Conditioning on Disjunctive Knowledge: Simpsons's Paradox in Default Logic
Eric Neufeld, J. Horton
Many writers have observed that default logics appear to contain the "lottery paradox" of probability theory. This arises when a default "proof by contradiction" lets us conclude that a typical X is not a Y where Y is an unusual subclass of X. We show that there is a similar problem with default "proof by cases" and construct a setting where we might draw a different conclusion knowing a disjunction than we would knowing any particular disjunct. Though Reiter's original formalism is capable of representing this distinction, other approaches are not. To represent and reason about this case, default logicians must specify how a "typical" individual is selected. The problem is closely related to Simpson's paradox of probability theory. If we accept a simple probabilistic account of defaults based on the notion that one proposition may favour or increase belief in another, the "multiple extension problem" for both conjunctive and disjunctive knowledge vanishes.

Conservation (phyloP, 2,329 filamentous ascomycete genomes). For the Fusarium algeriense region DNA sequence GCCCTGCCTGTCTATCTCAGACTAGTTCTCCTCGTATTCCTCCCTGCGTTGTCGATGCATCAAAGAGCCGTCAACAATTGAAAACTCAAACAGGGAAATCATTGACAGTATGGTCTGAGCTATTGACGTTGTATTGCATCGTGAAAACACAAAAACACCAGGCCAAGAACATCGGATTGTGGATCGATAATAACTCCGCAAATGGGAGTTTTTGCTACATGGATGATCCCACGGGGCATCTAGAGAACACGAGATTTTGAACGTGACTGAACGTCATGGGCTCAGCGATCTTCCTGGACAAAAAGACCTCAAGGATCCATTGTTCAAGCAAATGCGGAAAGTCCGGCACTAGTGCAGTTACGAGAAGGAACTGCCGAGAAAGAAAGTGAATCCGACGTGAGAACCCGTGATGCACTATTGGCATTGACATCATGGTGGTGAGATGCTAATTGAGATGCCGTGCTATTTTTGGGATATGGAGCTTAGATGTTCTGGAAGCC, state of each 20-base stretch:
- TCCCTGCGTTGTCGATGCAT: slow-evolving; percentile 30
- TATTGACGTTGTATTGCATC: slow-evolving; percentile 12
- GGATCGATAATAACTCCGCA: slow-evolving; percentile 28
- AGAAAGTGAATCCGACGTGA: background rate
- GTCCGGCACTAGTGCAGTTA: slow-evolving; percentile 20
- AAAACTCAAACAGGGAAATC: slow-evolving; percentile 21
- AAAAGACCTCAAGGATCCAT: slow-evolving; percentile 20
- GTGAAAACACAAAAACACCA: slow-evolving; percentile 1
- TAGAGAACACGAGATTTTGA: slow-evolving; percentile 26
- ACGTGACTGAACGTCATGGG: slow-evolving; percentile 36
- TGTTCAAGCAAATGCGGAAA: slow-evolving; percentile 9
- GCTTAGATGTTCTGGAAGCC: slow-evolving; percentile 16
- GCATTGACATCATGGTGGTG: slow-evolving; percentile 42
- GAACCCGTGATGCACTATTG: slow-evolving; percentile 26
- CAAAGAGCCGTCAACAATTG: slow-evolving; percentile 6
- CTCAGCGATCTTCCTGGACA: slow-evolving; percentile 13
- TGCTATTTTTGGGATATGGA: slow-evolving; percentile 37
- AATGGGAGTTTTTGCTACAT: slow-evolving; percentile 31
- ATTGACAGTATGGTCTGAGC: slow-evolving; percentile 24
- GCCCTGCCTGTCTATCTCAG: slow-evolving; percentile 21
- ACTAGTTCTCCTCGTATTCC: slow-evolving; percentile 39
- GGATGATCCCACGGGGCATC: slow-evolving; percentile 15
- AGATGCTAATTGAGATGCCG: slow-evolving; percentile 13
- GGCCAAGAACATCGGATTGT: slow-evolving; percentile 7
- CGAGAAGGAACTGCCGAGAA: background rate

PDF Link: /papers/89/
AUTHOR = "Eric Neufeld
and J. Horton",
TITLE = "Conditioning on Disjunctive Knowledge: Simpsons's Paradox in Default Logic",
BOOKTITLE = "Uncertainty in Artificial Intelligence 5 Annual Conference on Uncertainty in Artificial Intelligence (UAI-89)",
PUBLISHER = "Elsevier Science",
ADDRESS = "Amsterdam, NL",
YEAR = "1989",
PAGES = "117--125"